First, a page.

FIG. 4 is a flowchart of a method of adjusting routing of signals from multiple sectors to multiple antenna transmission subsystems in accordance with an embodiment of the invention. At the start 402 of the flowchart, it is assumed that antenna assembly 112 is at an initial angular position, or beam angle. Also, sector signal streams, generally one per sector, are being routed through signal switch 324 to antenna transmit subsystems 322. The angular position, or beam angle, of antenna assembly 112 increments 404 as a result of the movement of motor 210.
In the exemplary embodiment, a decision 406 to change the routing of signals through signal switch 324 is based on whether the beam angle is indicative of a signal beam 106 sweeping out of one sector 104 and into another. For example, a new beam angle may indicate that signal beam 106 b has swept from beta sector 104 b into gamma sector 104 c. If it is determined that a signal beam 104 has so crossed a sector boundary, the signals transmitted and received through antenna transmission subsystem 322 associated with that signal beam must be rerouted 408 to the appropriate sector connection of a CDMA sector module 302.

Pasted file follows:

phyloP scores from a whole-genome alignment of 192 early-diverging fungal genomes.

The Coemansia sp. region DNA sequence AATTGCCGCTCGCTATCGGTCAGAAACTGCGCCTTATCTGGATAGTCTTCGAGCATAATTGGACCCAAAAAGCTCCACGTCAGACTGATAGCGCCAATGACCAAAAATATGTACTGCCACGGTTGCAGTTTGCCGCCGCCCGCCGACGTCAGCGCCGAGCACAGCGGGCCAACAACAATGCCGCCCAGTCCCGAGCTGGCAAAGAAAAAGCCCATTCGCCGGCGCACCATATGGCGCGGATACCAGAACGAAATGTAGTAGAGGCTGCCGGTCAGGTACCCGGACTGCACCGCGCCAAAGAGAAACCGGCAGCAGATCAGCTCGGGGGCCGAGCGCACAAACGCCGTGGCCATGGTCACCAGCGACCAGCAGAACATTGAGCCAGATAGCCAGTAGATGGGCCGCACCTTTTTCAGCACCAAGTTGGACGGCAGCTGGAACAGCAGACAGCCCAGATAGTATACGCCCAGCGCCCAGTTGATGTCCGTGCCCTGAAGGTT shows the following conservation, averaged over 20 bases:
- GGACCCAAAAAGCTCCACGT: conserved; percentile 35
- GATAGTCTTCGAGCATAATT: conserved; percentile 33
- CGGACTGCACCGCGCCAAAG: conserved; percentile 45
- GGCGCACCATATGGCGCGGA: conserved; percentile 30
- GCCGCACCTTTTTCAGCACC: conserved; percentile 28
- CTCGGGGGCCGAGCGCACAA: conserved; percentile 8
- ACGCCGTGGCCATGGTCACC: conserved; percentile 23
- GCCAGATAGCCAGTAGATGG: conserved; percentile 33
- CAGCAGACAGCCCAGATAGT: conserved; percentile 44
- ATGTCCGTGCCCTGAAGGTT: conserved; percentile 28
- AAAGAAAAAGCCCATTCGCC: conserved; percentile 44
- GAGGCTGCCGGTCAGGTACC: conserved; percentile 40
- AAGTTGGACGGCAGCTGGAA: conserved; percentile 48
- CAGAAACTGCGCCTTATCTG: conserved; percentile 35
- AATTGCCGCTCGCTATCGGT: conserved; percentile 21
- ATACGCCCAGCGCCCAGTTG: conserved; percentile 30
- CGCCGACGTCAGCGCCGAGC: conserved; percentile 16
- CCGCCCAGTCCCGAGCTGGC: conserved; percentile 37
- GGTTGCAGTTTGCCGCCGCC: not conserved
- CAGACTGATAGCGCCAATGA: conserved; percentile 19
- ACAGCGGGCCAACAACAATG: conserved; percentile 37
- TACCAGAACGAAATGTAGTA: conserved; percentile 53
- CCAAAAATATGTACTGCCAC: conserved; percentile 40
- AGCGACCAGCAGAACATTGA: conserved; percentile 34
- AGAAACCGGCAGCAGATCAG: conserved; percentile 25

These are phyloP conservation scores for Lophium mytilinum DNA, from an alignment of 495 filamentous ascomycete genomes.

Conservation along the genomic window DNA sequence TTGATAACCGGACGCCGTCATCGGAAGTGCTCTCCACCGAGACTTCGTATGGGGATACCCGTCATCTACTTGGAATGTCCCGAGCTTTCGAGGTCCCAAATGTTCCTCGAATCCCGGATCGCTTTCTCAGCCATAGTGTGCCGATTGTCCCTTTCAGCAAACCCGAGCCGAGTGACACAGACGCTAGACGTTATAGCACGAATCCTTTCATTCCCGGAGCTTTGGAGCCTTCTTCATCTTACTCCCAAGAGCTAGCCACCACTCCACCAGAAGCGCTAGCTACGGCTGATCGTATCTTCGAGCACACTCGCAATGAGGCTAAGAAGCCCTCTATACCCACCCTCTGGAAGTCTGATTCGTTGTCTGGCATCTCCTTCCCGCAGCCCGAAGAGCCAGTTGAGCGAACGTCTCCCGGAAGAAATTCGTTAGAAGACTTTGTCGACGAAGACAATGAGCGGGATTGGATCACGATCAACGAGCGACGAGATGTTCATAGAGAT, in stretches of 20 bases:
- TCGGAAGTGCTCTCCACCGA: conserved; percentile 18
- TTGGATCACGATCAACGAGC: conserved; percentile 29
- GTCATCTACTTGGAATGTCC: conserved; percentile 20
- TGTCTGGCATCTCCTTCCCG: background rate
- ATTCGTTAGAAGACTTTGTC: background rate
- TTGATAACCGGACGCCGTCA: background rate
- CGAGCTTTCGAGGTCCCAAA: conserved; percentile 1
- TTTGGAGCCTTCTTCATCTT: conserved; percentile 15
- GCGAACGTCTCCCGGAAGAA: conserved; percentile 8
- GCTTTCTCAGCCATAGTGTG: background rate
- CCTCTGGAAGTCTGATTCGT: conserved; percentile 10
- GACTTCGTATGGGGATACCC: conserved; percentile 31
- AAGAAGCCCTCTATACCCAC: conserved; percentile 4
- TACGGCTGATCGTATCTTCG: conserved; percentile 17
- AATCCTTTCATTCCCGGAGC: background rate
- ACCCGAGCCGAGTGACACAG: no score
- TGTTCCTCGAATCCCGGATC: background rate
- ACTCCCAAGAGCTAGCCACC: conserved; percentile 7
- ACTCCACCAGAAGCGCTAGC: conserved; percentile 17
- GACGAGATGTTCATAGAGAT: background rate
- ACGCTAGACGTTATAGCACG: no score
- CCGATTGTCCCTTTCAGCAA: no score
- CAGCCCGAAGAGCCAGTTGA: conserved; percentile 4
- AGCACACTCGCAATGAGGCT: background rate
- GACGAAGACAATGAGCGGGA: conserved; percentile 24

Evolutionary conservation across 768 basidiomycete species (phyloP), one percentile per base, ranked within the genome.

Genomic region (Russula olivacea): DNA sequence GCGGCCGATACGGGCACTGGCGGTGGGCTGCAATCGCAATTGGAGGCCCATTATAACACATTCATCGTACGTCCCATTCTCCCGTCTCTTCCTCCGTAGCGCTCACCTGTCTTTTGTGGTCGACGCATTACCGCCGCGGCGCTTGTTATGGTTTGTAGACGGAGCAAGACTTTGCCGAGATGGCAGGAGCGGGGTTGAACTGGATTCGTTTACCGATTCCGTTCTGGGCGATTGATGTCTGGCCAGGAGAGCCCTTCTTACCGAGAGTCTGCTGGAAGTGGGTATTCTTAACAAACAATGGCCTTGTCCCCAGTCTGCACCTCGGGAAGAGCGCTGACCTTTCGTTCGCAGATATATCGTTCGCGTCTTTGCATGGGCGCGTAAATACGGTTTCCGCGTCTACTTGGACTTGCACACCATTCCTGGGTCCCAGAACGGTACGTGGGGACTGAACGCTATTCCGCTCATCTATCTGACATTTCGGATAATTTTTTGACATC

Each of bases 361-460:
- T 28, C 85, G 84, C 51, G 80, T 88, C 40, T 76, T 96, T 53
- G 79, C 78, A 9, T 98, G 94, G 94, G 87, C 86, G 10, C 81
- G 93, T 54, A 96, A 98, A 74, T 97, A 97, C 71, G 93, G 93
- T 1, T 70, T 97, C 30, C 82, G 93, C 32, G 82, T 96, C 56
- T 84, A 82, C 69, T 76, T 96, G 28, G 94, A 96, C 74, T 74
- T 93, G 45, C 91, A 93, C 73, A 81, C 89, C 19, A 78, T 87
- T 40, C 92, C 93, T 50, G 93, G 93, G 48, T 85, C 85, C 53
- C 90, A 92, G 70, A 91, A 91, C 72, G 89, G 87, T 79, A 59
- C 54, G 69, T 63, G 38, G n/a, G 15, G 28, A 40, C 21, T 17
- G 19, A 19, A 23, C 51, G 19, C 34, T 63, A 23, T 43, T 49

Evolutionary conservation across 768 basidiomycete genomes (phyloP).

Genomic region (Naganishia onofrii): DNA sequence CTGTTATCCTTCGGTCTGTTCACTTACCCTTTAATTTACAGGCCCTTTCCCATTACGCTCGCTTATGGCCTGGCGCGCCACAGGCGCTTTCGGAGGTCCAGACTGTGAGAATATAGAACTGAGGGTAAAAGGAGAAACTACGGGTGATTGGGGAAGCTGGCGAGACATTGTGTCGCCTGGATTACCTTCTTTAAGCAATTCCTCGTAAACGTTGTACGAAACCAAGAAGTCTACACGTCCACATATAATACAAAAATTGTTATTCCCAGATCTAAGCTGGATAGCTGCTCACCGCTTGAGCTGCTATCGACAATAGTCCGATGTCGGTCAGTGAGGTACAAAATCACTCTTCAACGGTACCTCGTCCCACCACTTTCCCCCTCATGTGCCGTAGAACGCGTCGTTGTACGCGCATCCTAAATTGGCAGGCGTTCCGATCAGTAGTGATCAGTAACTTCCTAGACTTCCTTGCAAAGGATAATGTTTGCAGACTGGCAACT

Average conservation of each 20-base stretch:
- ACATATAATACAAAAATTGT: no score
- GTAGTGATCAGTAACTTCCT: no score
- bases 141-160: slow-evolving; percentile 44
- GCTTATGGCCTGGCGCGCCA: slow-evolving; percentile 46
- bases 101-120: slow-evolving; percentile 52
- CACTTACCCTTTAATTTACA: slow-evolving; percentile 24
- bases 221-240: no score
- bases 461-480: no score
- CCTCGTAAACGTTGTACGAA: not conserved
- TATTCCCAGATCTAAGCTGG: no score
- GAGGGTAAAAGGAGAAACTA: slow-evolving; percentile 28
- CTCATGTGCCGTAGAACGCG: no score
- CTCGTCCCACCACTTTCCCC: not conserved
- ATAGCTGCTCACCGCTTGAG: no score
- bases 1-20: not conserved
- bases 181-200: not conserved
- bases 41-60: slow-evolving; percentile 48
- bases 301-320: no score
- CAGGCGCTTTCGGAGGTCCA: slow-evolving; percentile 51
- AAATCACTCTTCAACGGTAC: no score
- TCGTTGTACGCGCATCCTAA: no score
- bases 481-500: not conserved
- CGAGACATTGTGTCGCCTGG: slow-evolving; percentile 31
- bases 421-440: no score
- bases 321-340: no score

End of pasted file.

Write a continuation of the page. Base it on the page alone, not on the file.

Once any necessary rerouting adjustments have been made in response to a beam angle change, the beam angle of antenna assembly 112 changes again.
FIG. 5 is a flowchart of the steps of a method used to transmit signals in accordance with a preferred embodiment of the present invention. The preferred embodiment is used in transmitting CDMA forward link signals from a base station using the antenna assembly 112 described above. Signals are generated prior to start step 502 and conclude 522 with their transmission 520 through one or more directional antennas 108 having signal beams 106.